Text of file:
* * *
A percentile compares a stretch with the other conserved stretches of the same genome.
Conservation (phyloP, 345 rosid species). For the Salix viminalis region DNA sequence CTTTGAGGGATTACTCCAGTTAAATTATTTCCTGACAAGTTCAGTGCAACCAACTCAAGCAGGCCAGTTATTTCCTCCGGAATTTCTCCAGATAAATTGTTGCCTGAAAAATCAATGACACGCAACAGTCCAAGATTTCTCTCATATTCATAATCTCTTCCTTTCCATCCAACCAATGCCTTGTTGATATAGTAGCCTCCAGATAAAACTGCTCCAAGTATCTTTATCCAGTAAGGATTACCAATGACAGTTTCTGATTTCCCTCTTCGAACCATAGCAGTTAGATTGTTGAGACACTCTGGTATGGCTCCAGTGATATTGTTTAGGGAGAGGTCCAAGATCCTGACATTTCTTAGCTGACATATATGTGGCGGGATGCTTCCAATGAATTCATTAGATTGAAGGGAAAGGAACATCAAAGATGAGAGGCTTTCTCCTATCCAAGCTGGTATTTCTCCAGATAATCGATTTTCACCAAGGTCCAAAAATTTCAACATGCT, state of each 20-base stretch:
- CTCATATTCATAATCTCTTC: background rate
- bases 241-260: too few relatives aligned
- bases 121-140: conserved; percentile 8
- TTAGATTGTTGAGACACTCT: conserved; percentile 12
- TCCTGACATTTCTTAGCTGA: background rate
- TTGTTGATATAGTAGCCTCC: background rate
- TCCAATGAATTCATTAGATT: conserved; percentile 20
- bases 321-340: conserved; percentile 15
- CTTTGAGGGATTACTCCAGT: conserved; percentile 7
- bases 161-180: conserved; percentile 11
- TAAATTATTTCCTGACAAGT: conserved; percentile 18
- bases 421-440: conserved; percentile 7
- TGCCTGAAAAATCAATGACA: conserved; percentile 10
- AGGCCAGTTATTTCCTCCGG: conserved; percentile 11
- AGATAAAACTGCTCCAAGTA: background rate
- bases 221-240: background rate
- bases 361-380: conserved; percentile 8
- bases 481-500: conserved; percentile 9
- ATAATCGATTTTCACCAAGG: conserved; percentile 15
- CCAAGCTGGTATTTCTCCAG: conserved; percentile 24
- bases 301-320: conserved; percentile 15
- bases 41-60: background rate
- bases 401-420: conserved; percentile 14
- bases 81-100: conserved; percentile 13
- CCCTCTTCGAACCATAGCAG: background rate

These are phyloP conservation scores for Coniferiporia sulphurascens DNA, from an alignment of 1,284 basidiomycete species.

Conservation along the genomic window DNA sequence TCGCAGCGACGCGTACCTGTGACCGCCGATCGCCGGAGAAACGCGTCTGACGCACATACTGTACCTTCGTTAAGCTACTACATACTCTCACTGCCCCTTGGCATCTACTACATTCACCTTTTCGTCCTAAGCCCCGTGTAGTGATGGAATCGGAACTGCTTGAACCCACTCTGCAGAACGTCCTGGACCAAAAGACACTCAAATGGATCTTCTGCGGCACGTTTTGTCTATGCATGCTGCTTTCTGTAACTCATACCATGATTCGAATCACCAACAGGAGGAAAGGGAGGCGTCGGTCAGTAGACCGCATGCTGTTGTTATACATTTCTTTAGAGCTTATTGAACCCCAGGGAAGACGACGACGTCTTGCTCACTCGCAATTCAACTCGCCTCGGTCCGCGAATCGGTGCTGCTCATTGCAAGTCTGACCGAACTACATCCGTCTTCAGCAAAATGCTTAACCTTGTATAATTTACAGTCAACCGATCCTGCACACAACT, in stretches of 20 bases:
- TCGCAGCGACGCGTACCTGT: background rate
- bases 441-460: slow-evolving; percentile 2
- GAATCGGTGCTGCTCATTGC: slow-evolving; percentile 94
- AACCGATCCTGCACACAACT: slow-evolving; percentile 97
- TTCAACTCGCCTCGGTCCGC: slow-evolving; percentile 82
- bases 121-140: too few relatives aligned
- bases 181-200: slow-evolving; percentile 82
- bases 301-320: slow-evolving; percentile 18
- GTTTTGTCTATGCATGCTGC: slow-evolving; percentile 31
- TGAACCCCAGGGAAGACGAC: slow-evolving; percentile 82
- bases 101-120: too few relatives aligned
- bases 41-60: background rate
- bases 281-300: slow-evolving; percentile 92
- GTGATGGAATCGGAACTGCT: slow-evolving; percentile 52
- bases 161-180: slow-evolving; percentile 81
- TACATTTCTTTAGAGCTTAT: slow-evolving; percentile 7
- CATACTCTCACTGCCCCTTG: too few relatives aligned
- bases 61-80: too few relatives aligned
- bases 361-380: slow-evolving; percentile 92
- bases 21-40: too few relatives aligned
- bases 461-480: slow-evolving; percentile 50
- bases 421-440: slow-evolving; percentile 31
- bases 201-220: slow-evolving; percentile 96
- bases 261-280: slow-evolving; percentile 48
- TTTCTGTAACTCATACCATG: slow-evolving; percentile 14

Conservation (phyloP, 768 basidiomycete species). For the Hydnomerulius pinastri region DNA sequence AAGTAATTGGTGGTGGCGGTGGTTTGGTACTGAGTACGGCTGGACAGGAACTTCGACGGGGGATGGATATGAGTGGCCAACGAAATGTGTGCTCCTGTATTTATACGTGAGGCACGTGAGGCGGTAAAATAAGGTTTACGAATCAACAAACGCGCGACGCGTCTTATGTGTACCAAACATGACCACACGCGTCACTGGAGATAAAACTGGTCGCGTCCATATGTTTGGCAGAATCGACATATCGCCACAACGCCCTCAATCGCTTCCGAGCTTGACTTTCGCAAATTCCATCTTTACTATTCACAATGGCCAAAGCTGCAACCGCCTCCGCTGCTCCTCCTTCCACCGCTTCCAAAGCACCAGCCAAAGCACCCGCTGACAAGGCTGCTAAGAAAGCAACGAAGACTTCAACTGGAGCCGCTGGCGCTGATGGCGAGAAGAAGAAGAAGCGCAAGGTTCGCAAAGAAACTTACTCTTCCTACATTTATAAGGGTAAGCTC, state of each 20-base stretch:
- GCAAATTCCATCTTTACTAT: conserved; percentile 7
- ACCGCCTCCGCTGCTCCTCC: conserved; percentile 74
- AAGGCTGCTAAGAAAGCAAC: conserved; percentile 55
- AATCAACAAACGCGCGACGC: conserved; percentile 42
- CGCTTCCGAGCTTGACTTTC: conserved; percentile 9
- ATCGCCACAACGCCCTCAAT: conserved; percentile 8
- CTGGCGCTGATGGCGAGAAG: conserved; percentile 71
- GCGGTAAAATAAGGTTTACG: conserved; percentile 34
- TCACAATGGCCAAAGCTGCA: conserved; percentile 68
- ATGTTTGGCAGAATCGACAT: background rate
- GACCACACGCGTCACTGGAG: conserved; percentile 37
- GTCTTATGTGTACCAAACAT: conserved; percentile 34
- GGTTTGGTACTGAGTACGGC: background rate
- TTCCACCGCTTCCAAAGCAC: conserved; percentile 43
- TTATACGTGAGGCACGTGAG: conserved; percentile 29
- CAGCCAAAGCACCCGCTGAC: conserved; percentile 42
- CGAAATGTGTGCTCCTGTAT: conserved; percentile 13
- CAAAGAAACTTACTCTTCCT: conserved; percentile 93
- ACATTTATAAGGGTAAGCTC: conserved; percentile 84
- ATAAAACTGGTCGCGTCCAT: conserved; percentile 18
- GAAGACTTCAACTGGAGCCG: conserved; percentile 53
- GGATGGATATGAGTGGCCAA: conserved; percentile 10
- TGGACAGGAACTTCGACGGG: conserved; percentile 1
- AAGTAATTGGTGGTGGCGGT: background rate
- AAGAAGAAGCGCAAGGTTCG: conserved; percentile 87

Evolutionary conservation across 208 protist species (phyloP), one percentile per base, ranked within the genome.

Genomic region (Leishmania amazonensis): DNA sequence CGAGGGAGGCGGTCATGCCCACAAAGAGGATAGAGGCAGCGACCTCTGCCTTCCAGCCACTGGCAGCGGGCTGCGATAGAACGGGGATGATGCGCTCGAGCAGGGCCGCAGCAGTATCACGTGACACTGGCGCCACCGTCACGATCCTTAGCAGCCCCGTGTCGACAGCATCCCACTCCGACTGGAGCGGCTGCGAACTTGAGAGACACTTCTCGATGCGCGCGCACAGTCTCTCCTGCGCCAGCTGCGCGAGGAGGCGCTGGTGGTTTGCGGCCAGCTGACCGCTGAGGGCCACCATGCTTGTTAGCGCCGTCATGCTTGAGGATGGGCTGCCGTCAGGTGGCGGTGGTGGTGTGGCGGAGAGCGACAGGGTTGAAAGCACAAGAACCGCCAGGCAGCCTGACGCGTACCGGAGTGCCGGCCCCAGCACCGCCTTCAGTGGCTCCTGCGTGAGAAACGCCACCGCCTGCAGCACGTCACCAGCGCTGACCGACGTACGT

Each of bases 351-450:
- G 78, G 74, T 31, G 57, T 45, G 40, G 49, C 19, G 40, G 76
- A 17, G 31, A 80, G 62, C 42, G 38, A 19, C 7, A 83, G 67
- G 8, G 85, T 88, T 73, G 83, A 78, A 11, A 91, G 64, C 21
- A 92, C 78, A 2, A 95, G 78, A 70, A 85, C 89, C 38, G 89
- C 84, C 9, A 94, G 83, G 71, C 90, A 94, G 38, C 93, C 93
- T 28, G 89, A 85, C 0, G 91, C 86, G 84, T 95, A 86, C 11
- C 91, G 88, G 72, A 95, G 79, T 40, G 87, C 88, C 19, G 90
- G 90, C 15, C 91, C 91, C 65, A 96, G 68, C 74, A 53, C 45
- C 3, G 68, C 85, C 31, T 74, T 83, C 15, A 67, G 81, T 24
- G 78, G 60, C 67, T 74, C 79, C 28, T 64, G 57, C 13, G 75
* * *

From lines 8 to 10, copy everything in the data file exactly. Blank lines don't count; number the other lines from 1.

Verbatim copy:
- TTGTTGATATAGTAGCCTCC: background rate
- TCCAATGAATTCATTAGATT: conserved; percentile 20
- bases 321-340: conserved; percentile 15